Tackling a difficult topic

Jodi Harms to lead suicide discussion during Healthy Connections talk

— Daily Freeman-Journal photo by Courtney Sogard Angie Goings, Jodi Harms, and Mary Limas, make up the staff of the Senior Life Solutions program at Van Diest Medical Center, where senior citizens aged 65 and older can find programs to help them to naviagate the struggles and challenges that arise as they age.

Kendall Young Library will be hosting its monthly Healthy Connections program on Thursday, Sept. 20 at 2 p.m. and again at 6:30 p.m.

Jodi Harms, the Van Diest Medical Center Senior Life Solutions Program Director will be leading a Suicide Talk and how it specifically impacts senior citizens. The program will take place in the Library Meeting Room for those interested in attending.

September is Suicide Prevention Awareness Month.

The Senior Life Solutions department at VDMC began in Nov. 2016, in order to provide an intensive outpatient program for adults aged 65 and older, to help them navigate through the challenges or struggles in their day to day lives. Patients can be referred to by a physician, family member, friend, or even oneself, and will then go through the paperwork portion of handling insurance costs to join the program, and discuss what their individual interest or needs.

An assessment will be conducted by Dr. Mark Lassise, the programs licensed Psychiatrist and by Harms herself who is a registered Nurse and has her Bachelors of Science in nursing. The program staff are equipped to operate standardized, evidence-based tools for screening patients displaying suicidal tendencies, according to Harms.

Each patient will have their own program designed to fit their indivdual needs and can receive treatment up to 3 days per week for 4 hours per day and will be receiving such services as group therapy, individual therapy, and health monitoring and education. Free transportation will be provided for those in need of services.

“A lot of the patients in our program feel there is no way out of their situation, but there is always a hope for them to get some help,” said Harms. “No matter what, take what they are saying seriously.”

Depression is an illness that is prevalent in older adults who have commited suicide, and unfortunately goes untreated as a medical condition. According to Harms, almost 58 percent of senior citizens feel that depression is a normal feeling to have as one ages, but she wants to instill in them that their quality of life can always be better. They don’t have to settle for the way they’re currently feeling. Seventy-five percent of the older adults who have died by suicide each year had visited their physician briefly prior to their death, added Harms.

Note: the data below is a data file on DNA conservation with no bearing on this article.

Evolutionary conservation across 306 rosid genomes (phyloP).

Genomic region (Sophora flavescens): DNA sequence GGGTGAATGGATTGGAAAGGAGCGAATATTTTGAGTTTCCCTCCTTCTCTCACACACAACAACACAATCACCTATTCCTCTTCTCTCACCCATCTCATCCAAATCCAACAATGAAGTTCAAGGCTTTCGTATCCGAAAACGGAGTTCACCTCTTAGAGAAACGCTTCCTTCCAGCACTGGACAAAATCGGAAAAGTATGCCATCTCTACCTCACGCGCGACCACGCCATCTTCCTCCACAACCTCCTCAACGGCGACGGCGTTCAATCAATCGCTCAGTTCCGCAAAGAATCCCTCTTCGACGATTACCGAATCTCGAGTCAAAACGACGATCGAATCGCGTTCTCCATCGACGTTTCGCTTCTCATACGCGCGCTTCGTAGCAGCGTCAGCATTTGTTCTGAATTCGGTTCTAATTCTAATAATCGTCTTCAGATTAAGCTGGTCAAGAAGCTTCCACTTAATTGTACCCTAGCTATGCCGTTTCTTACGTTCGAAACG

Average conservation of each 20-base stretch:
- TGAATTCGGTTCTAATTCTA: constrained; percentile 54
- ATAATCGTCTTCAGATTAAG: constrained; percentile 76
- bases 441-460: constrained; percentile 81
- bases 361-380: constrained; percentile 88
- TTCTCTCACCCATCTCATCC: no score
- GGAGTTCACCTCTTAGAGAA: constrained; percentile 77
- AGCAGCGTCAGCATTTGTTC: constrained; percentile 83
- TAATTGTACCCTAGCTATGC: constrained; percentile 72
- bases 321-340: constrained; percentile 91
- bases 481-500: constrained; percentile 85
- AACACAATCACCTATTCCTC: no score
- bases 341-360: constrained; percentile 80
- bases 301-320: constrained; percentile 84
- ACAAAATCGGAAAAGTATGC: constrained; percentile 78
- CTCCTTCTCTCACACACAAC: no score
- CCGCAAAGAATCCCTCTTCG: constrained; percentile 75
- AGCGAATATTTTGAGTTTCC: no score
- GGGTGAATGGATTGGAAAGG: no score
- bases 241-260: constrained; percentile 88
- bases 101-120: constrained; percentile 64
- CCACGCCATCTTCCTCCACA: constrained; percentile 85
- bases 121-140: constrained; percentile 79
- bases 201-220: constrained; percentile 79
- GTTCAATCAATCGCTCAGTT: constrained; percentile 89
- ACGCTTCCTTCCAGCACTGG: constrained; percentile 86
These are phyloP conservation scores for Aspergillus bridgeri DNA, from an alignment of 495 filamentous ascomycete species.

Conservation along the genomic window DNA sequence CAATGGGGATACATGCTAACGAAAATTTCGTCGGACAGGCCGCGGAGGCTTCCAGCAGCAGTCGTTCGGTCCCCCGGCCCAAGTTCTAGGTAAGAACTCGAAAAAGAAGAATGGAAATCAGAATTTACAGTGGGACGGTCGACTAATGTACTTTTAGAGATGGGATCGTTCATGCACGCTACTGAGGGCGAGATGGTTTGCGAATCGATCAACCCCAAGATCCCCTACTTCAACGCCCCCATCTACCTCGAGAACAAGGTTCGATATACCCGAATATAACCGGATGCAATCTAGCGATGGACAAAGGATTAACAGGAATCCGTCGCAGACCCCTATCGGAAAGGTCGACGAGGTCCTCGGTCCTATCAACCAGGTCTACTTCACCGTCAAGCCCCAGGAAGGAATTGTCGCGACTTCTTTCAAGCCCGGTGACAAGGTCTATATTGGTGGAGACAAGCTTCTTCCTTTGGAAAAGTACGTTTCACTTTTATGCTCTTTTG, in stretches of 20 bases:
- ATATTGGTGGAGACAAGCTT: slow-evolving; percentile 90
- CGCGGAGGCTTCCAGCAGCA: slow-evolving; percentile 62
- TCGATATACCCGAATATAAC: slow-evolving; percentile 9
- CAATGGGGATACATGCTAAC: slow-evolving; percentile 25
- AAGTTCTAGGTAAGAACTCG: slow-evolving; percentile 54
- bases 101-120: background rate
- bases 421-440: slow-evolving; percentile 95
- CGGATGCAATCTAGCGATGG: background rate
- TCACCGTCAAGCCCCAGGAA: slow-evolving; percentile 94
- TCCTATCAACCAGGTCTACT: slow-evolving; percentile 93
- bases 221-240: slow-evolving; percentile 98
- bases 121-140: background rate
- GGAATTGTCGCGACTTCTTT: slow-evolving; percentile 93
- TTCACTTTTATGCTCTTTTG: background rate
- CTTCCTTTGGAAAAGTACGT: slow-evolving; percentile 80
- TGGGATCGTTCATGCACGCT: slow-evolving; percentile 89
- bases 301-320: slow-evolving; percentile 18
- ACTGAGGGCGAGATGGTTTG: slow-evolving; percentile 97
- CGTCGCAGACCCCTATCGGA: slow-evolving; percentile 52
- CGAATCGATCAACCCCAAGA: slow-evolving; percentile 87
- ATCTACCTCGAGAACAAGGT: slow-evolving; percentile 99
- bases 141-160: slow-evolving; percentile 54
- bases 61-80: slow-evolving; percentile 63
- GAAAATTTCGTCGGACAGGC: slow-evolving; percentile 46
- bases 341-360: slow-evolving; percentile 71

The sad truth is that each year more than 34,000 individuals will take their own lives. That’s 1 death by suicide every 12 minutes in the United States. This makes suicide the 10th largest cause of death among adults in the U.S., and the 3rd leading cause of death among adolescents, according to the National Alliance on Mental Health, or NAMI website.

There are always warning signals for those exhibiting signs of suicidal tendencies, the major one being suicidal ideation, which is when the individual contemplating ending their life is making threats or comments about following through with the act. People may notice an increase in drug or alcohol use within your loved one or more aggressive behavior. Other signs can be exhibiting unstable behavior or mood swings, as well as signs of becoming socially withdrawn or more introverted than they once were.

The topic of death itself may play a more prevalent role in their daily lives, making it all they ever talk about or dwell upon. There may also be signs of recklessness or impulsiveness that have now manifested into this penchant for suicide.

If you or someone you know has exibited any of the afore mentioned signs, according to the National Alliance on Mental Illness website, don’t hesitate to call the National Suicide Prevention Lifeline at 1-800-273-TALK (8255) to seek out help for your loved one.